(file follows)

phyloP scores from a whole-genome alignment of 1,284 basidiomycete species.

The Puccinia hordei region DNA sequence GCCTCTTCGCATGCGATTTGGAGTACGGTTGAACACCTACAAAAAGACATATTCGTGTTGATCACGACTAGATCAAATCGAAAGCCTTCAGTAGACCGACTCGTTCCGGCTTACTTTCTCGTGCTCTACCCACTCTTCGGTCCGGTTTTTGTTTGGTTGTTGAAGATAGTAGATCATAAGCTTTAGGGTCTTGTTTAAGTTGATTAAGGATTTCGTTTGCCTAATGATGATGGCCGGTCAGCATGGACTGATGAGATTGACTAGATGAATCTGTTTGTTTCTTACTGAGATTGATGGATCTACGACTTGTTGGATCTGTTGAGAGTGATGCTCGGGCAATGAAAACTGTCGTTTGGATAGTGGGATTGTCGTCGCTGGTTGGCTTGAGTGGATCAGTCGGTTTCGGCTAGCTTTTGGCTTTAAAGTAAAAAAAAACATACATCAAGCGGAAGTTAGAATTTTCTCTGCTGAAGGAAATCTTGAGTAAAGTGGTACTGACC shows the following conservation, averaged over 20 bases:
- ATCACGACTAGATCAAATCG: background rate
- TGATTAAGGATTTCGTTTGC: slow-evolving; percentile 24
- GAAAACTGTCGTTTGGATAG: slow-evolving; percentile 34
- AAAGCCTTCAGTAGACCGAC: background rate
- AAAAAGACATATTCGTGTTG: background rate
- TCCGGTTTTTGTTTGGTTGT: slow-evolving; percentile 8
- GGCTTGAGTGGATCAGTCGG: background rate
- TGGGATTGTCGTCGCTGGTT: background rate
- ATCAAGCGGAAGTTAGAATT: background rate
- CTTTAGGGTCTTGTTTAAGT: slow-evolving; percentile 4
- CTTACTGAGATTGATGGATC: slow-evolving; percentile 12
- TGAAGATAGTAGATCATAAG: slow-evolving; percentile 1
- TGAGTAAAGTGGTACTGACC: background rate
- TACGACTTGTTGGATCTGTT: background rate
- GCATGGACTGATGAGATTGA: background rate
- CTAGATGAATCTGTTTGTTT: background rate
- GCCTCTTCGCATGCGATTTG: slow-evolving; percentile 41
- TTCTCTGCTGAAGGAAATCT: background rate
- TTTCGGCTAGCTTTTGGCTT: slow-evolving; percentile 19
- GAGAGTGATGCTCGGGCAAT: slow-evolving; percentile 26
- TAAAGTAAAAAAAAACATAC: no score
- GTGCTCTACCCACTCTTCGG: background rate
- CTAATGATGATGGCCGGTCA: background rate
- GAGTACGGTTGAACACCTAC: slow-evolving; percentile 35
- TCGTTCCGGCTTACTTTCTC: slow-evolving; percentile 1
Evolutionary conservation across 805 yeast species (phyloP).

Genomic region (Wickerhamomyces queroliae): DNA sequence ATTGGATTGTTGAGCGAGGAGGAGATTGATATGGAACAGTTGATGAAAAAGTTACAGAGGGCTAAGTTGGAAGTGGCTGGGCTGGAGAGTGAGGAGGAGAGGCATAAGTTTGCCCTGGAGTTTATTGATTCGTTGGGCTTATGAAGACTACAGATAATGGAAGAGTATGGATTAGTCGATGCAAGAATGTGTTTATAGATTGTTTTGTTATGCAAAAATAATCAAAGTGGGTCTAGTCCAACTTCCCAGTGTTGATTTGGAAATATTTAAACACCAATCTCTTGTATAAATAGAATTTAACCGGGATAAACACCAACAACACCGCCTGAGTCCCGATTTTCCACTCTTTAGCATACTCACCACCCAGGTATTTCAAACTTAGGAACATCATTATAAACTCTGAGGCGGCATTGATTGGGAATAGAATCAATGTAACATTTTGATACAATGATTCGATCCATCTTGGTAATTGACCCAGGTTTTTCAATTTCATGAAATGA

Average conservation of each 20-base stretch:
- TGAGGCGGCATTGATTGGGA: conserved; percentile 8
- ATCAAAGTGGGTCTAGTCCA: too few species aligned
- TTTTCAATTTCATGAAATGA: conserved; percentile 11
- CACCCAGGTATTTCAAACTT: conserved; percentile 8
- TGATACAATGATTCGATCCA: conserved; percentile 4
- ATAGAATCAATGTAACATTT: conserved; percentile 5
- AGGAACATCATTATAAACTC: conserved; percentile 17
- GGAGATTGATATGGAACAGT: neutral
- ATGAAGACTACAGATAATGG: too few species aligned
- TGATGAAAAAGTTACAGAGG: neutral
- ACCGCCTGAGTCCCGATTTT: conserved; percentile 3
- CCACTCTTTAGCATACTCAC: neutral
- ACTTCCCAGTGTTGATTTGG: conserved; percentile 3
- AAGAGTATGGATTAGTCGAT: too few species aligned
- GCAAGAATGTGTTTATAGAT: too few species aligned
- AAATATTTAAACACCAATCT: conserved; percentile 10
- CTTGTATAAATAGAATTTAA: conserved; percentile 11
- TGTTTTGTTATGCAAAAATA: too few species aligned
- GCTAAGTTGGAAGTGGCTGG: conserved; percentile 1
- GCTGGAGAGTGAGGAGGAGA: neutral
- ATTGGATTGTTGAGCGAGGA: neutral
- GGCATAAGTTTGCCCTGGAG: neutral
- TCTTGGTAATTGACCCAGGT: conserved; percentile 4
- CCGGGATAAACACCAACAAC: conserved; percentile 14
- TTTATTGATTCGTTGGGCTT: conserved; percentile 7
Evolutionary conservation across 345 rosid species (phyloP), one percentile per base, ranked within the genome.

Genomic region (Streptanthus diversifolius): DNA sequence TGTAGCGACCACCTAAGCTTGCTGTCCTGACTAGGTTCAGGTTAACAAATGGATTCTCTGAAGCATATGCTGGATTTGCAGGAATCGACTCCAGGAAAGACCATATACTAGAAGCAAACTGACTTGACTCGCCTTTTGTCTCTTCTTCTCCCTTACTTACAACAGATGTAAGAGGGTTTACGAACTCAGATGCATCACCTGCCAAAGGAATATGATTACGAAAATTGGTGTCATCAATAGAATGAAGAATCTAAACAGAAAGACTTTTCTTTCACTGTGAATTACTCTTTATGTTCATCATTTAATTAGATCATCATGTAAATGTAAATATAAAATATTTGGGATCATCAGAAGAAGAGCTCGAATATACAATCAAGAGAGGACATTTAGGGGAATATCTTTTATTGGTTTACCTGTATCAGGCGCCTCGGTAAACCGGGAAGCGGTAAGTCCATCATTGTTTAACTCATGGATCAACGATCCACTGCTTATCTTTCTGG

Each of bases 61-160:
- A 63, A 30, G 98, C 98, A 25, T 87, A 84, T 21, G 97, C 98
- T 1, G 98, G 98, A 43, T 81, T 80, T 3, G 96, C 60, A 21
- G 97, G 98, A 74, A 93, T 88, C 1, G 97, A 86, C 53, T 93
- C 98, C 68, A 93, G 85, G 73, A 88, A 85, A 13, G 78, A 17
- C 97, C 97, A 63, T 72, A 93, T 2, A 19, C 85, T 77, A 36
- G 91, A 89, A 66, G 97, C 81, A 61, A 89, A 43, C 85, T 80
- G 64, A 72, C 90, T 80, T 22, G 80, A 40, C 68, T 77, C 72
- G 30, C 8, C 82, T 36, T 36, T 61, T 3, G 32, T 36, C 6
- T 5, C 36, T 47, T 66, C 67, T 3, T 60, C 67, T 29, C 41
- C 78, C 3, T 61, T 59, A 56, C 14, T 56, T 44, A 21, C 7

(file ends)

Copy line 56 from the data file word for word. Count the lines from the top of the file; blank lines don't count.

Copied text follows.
Evolutionary conservation across 345 rosid species (phyloP), one percentile per base, ranked within the genome.